Reviews & Ready Money

Rey’s super stoked about posting these days (who’d have guessed!?).  She provided some worthy ideas for the next making-money-through-blogging post.  I’m going with one: writing reviews, because that’s something I’d like to eventually do [for fellow writers].

Research revealed a number of sites that pay for reviews—and a lot of them sound quite appealing, if not fun.

If you’re new to the idea, the first thing to do is determine what to review.  Certainly the sky’s the limit, but you don’t want to be all over the map.  If you’re going to do product (or service) reviews, you may want to stick to ones that are central to your blog’s niche.  You might also want to give some thought as to whether those products (or services) are ones you’d use.  For example, if your blog is about sharing your travel adventures, perhaps you could review products/services that would appeal to fellow travelers.  Consider your audience.

Become acquainted with what makes for good reviews.  Note how they’re written.  Some are straightforward appraisals; others are personal stories or accounts.  Photos, images and artwork complement reviews, so take those into account, as well.  How will you make your reviews stand out, be eye-catching, and be read?

Write about the pros of the product (or service).  What about it appeals to you?  Why are you promoting it?  Be sincere.  Yes, you can add cons, but don’t be negative, critical, or condescending: be constructive by being factual.  Truly, you’re writing the review to sell, not deter, so bear that in mind.

Three “remember” items:

  • most brands will have review guidelines, so make sure you follow them
  • when you start approaching businesses/sites, include your blog stats and ensure you have a media kit
  • links and tags should be added for all reviews.

Per Rey’s last post, check out FTC regulations; you need to disclose when you’re blogging to receive reimbursement of any kind.  A disclosure can be something as simple as, “I took delivery of this product with the purpose of review, but the opinions provided are solely my own”.  Also, as appropriate, insert something like, “This review is sponsored by XYZ Inc.”.

You’ll want “no follow” for your links (a nofollow tag, as an FYI, is how publishers tell Search Engines not to count some of their links to other pages as “votes” in favor of that content).

Making-money-through-reviews sites are too many to list here.  The following are but an extremely small handful that have received some good reviews themselves—and, again, I’m by no means endorsing any (do your due diligence).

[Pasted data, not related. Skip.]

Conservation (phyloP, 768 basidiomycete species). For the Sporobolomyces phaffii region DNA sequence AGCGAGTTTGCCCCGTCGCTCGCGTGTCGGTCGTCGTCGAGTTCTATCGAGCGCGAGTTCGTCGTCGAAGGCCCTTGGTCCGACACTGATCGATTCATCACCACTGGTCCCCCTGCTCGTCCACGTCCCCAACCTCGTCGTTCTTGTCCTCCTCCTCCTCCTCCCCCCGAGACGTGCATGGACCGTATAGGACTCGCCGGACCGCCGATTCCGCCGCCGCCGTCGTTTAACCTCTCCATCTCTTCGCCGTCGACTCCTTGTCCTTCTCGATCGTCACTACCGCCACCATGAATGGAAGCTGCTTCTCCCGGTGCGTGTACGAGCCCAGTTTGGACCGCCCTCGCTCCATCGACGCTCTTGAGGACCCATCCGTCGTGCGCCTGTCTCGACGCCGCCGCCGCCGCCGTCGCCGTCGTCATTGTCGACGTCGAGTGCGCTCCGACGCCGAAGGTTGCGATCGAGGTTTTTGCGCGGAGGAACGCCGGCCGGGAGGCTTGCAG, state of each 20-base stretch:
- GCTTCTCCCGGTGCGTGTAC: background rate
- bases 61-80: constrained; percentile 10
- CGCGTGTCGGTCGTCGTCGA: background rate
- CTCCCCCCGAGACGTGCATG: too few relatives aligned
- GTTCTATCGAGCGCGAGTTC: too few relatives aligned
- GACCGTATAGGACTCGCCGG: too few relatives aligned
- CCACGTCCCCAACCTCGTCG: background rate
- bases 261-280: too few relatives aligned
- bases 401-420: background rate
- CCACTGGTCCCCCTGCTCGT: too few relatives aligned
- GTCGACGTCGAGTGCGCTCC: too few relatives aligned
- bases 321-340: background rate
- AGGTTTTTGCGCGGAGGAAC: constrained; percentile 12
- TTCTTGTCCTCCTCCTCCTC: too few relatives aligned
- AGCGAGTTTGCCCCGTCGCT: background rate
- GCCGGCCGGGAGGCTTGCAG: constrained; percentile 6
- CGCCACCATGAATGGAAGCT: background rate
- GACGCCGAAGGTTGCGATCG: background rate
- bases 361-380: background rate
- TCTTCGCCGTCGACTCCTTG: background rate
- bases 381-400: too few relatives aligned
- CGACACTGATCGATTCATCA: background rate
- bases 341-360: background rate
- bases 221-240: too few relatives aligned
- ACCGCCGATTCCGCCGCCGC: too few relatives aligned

SponsoredReviews.com is a blog post service that “connects advertisers with bloggers willing to write paid posts about their services and products.” You’re able to post written sponsored posts or re-post content that’s appeared elsewhere.

BlogExpose “helps brands increase their exposure through sponsored posts and helps bloggers earn extra money from their blogs”.  There’s also an open job board for bloggers.

SeedingUp enables you to “consistently fill your blog with new ideas and market it efficiently and profitably”.  According to the site, you’re able to earn money “in just a few steps with articles on your blog”.

Get Reviewed enables bloggers to earn money by “sharing honest insights about extraordinary products”.

LinkfromBlog is “a marketplace where Advertisers buy blog reviews from niche blogs”.  You can “write reviews, surveys or opinions of advertisers products and services”.

Blogsvertise: “Our bloggers become your brand advocates capable of amplifying your marketing message quickly and effectively.  When their audience becomes your audience, everybody wins.”

PayPerPost has been touted as one of the more popular blog sponsored review sites.  You have to sign on (Create Account), though, to view anything.  Not wanting to do so [at this time], I didn’t progress beyond the first screen.  But the one question at the top—“Want to make money creating content?”—has me wanting to return.

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Author: tylerus

I'm primarily a writer of fiction and blog posts, and a sometimes editor and proofreader of books, manuals, and film/television scripts. Fact-checking and researching, organizing and coordinating are skills and joys (I enjoy playing detective and developing structure). My fiction audience: lovers of female-sleuth mysteries. My genres of preference: mysteries (needless to say), women’s fiction, informative and helpful “affirmative” non-fiction. So-o, here I am, staring up a new blog for aspiring and established e-Book writers. The plan: to share the (long) journey of getting to this stage, and share "learnings" and "teachings". There's a lot I hope to accomplish with this blog, but it may be a while before that happens as there's a lot on the ol' plate - taking care of Mom, working full-time, and attempting to get another book in the Triple Threat Investigation Agency series written (never mind blog postings and other writing projects). It's very challenging and it's all good. As I like to say: teeny focused baby steps are just as effective as long forceful strides. It may take a little longer, but we will get there.

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